The point of hold out validation set is that you want part of your data to be left out from training so that you can test out the performance of your model on unseen data. Therefore, you need your validation set to have the same distribution as your training data. Thus, random selection is always the way to go since the data you use are obtained from somewhere else and you don't know how the data points are sorted, and you don't want the original sorting to affect which data goes into training and which goes into validation.
However, sometimes you do want to use the tail of the data. One obvious case is time series predictions. The data you have should usually be sorted by time. Thus, it makes a lot of sense to use the first X% as training data and use the remaining (100-X)% as validation since those are the future time points. If you did the random validation set split, you will be in trouble. For example, if values at time point 1,3, 4, 5 are in training and 2 is in validation, the model will be able to use time point 3, 4, 5 to infer the value at time point 2, which is completely not acceptable as you are leaking information.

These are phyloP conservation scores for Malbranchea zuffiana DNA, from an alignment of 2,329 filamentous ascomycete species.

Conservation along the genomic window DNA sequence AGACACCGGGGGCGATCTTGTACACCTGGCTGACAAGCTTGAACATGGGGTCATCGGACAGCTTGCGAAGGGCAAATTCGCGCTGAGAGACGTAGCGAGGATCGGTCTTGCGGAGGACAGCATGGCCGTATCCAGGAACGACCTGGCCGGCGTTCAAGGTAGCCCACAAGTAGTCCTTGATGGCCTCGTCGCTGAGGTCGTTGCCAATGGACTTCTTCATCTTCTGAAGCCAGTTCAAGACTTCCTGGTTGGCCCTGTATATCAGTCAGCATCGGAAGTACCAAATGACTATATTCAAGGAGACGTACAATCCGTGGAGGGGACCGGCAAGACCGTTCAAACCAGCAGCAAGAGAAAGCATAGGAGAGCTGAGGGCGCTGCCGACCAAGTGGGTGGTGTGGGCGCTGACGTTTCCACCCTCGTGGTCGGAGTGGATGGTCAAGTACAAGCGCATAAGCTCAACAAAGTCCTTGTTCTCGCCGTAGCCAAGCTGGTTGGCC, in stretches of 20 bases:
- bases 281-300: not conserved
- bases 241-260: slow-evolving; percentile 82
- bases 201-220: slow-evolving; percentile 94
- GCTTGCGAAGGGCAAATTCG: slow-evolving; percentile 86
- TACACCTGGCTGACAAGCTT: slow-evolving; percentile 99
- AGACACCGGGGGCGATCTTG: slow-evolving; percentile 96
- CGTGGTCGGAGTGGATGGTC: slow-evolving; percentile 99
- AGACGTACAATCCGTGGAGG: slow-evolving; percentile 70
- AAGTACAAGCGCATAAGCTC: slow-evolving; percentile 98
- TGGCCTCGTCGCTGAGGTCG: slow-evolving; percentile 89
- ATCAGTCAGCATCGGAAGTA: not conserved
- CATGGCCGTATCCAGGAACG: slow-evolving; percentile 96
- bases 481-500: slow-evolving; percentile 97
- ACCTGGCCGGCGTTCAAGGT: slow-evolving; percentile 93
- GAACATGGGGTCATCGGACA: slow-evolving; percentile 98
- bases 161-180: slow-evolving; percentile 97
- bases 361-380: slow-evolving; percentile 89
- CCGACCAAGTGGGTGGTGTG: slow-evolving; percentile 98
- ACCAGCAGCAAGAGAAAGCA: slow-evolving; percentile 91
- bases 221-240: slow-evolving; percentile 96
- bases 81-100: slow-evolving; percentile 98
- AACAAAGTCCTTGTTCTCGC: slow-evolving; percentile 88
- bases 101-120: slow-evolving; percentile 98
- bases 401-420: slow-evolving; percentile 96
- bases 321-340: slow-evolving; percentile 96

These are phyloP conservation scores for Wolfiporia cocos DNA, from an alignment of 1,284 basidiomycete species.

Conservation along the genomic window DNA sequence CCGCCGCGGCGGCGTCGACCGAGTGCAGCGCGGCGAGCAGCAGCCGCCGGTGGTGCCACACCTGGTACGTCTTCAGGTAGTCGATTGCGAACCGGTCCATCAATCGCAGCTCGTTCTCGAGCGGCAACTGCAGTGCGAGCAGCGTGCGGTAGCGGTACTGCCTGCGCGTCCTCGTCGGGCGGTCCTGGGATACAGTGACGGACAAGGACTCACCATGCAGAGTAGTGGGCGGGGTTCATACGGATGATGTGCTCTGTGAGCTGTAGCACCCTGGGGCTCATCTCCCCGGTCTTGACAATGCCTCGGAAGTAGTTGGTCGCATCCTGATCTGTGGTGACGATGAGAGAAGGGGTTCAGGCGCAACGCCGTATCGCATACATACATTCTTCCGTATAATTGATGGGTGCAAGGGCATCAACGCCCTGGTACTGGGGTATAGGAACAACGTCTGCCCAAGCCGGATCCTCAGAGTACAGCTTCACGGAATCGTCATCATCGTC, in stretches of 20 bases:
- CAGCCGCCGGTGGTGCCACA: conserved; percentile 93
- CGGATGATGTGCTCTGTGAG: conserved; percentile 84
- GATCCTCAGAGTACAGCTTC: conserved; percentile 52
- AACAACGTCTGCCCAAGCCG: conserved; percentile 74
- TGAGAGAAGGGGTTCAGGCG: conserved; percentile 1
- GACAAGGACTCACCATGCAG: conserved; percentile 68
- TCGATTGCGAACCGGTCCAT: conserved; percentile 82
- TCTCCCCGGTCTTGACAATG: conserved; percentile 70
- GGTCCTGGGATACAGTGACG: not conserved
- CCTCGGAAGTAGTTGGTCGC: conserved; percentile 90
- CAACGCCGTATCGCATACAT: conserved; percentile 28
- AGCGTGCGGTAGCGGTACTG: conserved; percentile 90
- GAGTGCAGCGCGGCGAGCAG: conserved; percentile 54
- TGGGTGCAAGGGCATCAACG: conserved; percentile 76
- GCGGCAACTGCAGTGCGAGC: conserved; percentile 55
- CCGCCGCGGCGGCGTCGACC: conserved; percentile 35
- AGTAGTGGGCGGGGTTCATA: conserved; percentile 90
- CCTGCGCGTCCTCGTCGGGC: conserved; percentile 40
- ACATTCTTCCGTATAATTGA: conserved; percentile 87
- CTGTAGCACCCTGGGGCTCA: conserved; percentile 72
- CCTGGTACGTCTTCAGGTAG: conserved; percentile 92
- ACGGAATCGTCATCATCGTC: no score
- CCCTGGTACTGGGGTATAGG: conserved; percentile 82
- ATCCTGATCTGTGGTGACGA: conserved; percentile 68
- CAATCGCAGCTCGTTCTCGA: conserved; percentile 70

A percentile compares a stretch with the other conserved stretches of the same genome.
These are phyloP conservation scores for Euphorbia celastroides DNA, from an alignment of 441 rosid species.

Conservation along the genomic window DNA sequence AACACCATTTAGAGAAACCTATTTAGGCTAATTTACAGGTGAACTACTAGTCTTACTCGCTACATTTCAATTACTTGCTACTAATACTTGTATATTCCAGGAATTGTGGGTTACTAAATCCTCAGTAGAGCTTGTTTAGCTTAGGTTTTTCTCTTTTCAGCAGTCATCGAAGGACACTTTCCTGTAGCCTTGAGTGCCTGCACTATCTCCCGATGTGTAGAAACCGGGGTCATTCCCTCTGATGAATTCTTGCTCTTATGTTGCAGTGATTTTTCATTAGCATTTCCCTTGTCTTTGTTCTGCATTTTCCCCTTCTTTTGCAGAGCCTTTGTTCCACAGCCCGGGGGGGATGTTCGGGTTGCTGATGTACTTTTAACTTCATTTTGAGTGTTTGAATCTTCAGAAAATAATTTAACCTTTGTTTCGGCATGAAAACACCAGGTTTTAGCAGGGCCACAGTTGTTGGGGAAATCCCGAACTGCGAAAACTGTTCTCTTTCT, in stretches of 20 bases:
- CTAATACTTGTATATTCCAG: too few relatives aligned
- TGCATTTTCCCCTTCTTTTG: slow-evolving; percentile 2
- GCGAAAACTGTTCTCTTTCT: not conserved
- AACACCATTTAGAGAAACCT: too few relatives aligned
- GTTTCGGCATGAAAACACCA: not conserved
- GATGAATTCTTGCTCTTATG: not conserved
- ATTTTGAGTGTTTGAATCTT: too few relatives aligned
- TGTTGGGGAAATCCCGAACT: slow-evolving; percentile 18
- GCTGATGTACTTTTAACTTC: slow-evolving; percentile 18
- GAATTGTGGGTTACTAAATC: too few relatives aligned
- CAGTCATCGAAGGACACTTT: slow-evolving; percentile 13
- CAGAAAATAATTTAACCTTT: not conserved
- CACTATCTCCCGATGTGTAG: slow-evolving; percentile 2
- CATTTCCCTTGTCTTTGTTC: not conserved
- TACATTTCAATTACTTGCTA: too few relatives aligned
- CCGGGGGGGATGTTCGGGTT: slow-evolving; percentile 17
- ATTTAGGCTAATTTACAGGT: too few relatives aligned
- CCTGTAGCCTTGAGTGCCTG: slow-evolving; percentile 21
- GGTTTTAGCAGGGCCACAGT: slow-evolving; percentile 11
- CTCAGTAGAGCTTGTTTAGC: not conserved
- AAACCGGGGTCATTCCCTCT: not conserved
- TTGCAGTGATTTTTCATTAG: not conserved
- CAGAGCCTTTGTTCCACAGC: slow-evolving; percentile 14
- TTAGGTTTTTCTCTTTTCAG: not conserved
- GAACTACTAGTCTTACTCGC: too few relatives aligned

How you select your validation set may vary depends on the objective and the modeling goal. However the principle is to make sure:
- The training and validation set are from the same distribution/population.
- Your training data does not leak information to your validation data.